Sales-Lentz makes electric change together with Volvo Buses4/28/17
The Luxembourg bus operator Sales-Lentz will start a fully electric service in the city of Differdange. The purchase of four Volvo 7900 electric buses is the latest step in a long-standing relationship that Sales-Lentz has developed with the Volvo Group. Sales-Lentz was the first company in Europe to buy Volvo hybrids and, in the past year, it has taken order of 12 electric hybrids.
For its inter-urban routes towards Luxembourg City, the hybrid buses are the best option. They can operate in diesel mode outside urban areas, thus saving the battery. The new electric buses meet the requirements for the town itself, as they will lower noise and pollution levels in this growing, former industrial city.
“In our opinion, the noise aspect is at least as important as the emissions,” says Georges Hilbert, Technical Director at Sales-Lentz. Studies have shown the detrimental impact of noise levels on human health, a problem that is particularly acute in Differdange.
“It is an industrial city with narrow streets, many one way, and noise is more critical than in a capital city with wide boulevards,” Georges Hilbert explains.
The green performance of Sales-Lentz reflects the interest of Wolfgang Schroeder, the company’s director general, who attributes his own environmental consciousness to his upbringing in the Black Forest, Germany.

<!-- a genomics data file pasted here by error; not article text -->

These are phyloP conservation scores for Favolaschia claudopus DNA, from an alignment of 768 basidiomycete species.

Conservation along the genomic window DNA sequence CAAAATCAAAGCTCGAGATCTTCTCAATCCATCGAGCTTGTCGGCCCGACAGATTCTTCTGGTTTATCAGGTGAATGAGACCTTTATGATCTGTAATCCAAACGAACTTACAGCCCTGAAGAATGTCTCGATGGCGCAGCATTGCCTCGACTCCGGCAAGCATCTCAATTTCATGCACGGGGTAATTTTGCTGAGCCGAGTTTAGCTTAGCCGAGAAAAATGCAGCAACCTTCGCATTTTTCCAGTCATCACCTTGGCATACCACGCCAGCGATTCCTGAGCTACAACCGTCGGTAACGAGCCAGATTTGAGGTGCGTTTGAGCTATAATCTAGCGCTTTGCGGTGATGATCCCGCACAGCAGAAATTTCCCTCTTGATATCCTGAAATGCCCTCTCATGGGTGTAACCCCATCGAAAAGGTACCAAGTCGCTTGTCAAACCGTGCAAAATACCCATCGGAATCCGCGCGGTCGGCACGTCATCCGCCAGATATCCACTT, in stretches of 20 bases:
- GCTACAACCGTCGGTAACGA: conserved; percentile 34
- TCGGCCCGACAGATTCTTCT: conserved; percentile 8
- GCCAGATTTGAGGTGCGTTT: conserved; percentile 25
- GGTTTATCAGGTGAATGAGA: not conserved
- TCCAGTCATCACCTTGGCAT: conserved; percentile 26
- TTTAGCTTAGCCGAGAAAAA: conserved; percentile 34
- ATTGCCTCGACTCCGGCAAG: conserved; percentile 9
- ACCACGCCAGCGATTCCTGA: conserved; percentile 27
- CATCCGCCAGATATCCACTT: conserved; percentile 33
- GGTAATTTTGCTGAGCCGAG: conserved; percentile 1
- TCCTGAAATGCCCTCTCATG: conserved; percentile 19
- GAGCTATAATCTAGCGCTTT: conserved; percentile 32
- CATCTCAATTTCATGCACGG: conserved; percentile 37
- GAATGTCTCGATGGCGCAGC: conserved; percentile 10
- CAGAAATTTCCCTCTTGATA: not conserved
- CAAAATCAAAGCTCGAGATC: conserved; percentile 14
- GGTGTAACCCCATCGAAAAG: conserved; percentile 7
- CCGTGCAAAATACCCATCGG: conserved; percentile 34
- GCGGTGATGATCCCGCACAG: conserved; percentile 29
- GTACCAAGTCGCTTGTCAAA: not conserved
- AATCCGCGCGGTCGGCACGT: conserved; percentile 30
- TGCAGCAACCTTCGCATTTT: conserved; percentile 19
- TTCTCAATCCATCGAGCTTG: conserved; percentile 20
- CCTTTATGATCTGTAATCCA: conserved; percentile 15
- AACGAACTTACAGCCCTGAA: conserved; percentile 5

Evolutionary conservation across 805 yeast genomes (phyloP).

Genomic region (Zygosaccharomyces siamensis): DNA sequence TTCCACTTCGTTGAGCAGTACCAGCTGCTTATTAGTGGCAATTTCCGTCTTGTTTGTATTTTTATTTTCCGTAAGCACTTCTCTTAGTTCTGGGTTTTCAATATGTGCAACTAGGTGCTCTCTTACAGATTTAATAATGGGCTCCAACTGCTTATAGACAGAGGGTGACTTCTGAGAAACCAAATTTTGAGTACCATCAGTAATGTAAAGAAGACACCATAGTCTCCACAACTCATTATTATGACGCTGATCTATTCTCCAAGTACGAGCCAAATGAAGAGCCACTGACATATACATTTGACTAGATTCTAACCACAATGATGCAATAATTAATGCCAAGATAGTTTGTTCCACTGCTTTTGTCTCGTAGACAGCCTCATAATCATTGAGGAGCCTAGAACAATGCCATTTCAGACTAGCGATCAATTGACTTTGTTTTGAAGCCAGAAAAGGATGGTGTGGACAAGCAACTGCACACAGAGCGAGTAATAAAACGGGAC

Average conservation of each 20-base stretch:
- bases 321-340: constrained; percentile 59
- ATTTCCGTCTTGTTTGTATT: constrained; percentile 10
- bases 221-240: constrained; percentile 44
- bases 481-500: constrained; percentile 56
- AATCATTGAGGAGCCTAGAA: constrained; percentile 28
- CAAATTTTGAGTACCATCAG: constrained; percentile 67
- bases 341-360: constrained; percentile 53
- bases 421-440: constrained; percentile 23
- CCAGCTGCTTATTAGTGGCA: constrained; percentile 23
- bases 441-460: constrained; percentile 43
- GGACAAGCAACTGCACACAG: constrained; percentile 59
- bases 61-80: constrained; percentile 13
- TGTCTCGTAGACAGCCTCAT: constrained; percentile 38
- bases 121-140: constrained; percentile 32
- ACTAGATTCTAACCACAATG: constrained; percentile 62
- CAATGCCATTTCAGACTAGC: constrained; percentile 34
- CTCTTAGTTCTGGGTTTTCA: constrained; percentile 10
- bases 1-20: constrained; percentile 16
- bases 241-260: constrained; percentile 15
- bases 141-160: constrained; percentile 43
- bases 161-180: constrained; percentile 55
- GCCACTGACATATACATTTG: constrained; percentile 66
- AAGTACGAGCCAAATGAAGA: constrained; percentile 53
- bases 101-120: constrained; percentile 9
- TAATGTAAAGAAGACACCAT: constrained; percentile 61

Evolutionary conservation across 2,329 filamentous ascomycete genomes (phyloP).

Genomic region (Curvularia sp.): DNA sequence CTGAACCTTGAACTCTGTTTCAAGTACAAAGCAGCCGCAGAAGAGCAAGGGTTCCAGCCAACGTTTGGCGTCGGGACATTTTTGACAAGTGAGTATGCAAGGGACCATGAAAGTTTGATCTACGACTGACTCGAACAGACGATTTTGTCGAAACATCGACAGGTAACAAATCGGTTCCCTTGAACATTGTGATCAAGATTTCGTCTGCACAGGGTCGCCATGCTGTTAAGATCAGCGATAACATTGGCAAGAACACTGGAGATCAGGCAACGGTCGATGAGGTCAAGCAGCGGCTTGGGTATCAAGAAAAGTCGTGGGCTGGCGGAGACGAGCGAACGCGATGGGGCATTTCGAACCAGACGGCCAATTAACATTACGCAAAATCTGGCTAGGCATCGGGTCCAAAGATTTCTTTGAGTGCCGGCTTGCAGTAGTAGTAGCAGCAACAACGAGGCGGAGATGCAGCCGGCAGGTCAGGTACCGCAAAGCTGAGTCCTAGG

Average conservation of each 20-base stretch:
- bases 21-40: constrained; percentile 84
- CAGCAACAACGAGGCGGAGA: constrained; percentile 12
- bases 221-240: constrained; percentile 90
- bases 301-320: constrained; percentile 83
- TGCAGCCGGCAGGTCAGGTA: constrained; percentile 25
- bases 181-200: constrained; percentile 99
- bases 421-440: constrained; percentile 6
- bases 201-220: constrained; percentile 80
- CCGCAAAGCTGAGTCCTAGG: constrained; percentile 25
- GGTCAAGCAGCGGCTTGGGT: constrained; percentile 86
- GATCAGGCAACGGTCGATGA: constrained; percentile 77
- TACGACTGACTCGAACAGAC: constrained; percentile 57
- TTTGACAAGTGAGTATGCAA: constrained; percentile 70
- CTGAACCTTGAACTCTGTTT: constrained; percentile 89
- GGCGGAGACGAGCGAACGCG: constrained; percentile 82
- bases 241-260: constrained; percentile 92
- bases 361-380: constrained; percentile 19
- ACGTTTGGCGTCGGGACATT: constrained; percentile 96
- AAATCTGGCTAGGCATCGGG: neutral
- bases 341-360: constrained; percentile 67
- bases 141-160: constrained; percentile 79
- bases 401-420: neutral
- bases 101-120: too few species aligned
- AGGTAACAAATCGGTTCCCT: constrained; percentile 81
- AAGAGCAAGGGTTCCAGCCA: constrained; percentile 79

“I believe in electro-mobility, with either opportunity charging or overnight charging, depending on the application and line,” he says.
“It is an investment in the future, and there are some cost savings down the line.”
While the company estimates that these savings will not be realised for 10 years, the Volvo 7900 electric buses nevertheless have a far lower energy cost than a corresponding diesel bus.
Ahead of the launch of the service, the operator will install two charging points on the routes in Differdange, in partnership with its Dutch supplier Heliox. The buses will stop under the charging infrastructure – the system connects the bus automatically with the pantograph– every half an hour during the day for fast charging at 300 kWh for three to six minutes.
The batteries will then be fully charged over night for three to four hours.
Sales-Lentz emphasises that the Volvo Buses’ option of using smaller size batteries that can be fast charged has the advantage that it does not reduce the number of passengers the bus can then transport.
The new fleet of 12-metre buses can carry 85 passengers each and Sales-Lentz is confident that the service could attract more locals to use public transport. The buses will be equipped with onboard WiFi and USB plug-in points.
“The city is really moving from its industrial heritage to a modern liveable city with good quality of life,” says Georges Hilbert.
Sales-Lentz is a family-owned business founded in 1948. Today they run nearly 500 buses in a wide range of segments, including travel, public transport, school buses, airport shuttles, business travel and disability transportation. They mainly operate in Luxembourg, but also own Voyages Léonard, a subsidary located in Belgium.
Sales-Lentz is pioneers in the field of electromobility. Presently their fleet consists of 24 Volvo hybrids, 12 electric hybrids and four Volvo 7900 electric buses; all of them have full-service conctracts with the local Volvo bus and truck dealer.